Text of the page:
After walking around and poking our heads in all the stores and alleyways, we stopped by Auburn Coffee Company and picked up an iced latte made with coconut milk and a fruit smoothie. Delicious drinks and super friendly workers! This is now our go to spot if we need caffeine on the way to Tahoe. They have plenty of parking on the back side of the coffee place, too (on Auburn Folsom Rd).
After our pick-me-up drinks we walked over to School Preserve Park, which was across the street on College Way. This is a great little park to stretch your legs and have a picnic. Now when we’ve been cooped up in the car, and need to get some fresh air and stretch our legs, we can make our way to Auburn Coffee Company and School Preserve Park (Ikeda’s is still a must).
This sign (below) that we saw at the School Preserve Park shows that there is much more to this region. The Auburn Recreation Area looks like a great place for further exploration.
It’s interesting to think that Auburn is here today because lucky Claude found gold nearby. I thought I’d mention that Auburn State Recreation Area is said to be one of California’s best gold panning locations. You are allowed to pan for gold in the same river waters that the gold miners did during the Gold Rush. The two forks of the American River is a popular place where people try their luck. Geologists believe that the Gold Rush uncovered only 20% of California’s gold, so that means there is still 80% of the gold left! Hmmm….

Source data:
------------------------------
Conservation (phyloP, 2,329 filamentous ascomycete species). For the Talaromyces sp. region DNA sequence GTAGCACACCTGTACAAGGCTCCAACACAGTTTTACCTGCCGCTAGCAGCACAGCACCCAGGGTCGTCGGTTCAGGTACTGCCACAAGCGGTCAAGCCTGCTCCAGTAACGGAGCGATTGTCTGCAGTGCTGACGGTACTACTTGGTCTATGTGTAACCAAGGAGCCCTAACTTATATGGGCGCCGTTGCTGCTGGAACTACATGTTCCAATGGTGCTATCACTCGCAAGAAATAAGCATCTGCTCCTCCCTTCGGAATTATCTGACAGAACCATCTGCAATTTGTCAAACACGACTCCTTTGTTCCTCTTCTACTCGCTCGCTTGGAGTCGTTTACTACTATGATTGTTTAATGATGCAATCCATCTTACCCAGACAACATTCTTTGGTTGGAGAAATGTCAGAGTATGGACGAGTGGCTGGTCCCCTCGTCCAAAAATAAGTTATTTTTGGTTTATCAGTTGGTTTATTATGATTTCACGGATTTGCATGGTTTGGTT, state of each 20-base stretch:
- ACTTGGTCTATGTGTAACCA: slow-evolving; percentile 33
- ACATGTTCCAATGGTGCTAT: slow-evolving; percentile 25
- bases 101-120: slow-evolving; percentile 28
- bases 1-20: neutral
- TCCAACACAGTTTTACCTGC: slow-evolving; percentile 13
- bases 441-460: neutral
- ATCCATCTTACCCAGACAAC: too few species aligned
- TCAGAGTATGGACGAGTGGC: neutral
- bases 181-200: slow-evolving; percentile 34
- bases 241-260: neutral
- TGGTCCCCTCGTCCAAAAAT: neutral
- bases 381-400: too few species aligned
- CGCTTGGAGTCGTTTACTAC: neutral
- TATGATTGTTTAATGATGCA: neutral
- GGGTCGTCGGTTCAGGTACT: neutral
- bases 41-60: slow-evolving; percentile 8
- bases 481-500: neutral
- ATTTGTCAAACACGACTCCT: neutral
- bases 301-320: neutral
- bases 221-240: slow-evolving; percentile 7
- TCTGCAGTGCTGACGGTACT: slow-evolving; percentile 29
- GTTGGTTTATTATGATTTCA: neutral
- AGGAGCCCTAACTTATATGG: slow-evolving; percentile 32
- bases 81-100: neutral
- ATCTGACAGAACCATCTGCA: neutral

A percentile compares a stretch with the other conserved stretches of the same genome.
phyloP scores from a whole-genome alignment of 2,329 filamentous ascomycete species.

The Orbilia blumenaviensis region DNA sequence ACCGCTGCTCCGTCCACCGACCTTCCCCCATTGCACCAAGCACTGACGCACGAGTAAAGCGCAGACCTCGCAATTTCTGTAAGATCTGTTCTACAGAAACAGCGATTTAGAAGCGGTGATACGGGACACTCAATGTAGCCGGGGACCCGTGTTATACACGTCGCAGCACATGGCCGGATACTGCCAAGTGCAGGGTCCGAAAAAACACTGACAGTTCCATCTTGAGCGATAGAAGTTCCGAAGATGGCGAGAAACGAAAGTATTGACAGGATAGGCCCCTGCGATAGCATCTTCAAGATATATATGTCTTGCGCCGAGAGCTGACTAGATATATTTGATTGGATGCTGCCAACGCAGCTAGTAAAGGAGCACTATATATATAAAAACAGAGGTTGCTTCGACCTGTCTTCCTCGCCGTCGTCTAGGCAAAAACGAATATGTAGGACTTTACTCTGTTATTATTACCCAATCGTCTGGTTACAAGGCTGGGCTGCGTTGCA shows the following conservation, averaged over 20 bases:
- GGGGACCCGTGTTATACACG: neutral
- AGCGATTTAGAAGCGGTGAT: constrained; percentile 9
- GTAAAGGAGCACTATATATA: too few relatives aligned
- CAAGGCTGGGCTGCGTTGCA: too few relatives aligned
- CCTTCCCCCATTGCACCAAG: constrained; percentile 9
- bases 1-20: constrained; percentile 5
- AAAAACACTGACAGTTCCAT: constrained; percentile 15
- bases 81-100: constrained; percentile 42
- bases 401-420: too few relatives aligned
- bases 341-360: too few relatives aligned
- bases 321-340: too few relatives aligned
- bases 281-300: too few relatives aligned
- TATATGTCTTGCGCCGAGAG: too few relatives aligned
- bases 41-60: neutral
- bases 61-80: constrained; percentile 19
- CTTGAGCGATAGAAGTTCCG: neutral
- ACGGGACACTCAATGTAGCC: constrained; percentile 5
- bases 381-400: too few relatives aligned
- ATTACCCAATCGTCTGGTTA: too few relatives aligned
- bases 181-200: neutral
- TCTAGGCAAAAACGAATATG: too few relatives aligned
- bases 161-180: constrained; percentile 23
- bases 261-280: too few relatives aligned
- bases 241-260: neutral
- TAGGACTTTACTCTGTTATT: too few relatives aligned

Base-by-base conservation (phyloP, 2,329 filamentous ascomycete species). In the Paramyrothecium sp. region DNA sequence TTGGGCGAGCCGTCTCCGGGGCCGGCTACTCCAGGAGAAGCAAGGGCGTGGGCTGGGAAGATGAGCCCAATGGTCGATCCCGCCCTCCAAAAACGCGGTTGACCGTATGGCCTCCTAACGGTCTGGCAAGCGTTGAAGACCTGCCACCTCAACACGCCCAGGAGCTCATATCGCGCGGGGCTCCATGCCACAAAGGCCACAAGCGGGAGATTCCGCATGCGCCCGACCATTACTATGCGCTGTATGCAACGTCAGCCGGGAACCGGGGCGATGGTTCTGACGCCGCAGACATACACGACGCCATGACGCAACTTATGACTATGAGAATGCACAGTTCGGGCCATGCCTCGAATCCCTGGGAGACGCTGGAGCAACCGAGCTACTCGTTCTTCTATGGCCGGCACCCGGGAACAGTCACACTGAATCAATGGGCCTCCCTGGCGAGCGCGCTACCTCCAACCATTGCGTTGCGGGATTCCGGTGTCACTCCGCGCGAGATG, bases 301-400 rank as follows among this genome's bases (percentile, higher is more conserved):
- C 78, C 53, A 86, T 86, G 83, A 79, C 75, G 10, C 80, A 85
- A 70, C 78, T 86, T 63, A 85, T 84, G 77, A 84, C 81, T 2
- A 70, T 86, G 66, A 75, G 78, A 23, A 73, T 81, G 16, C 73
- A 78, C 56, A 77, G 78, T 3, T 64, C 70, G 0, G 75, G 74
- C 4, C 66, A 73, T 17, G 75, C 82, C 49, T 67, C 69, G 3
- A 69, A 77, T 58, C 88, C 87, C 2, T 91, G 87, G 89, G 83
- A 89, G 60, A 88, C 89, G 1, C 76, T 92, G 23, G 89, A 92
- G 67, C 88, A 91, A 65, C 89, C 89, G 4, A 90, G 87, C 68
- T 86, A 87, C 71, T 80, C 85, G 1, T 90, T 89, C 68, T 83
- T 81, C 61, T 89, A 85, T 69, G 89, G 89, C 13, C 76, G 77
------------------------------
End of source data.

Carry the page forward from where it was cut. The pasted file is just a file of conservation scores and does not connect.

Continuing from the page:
If you’re interested in how gold was discovered in California, a 30 minute drive from Auburn will get you to Marshall Gold Discovery State Historic Park in Coloma. It’s an incredibly significant site when you think about how the discovery of gold there was responsible for one of the largest mass movement of people in history, shaping the development of the state of California. The state park built a replica of Sutter’s Mill where flecks of gold were found and visitors can view not only the mill, but many buildings of the ghost town of Coloma, around 20 ruins and preserved buildings. When we visited many summers ago, the blacksmith was open and functioning, the nature center was a fun place to explore for kids, and the Gold Discovery Musuem was a must-see before walking around the town. It was a fun place to explore and learn about California’s Gold Rush for both adults and kids. I love places that educate kids without them even knowing. 🙂
I can’t finish this post without mentioning why we visited Marshall Discovery State Historic Park in the first place. This park is found along the South Fork of the American River and this river is well known for white water rafting (mile-by-mile description). Only a few minutes from this state park is Camp Lotus where the O.A.R.S. river rafting company ‘puts in’ for rafting on the Upper South Fork of the American River. With Class III rapids called Meatgrinder, Troublemaker and Triple Threat, how can you resist? This year the wet weather is making it an epic year for the river. So, if you are in the area, this would be the year to do some river rafting on the American River. Just be sure to hang on for dear life!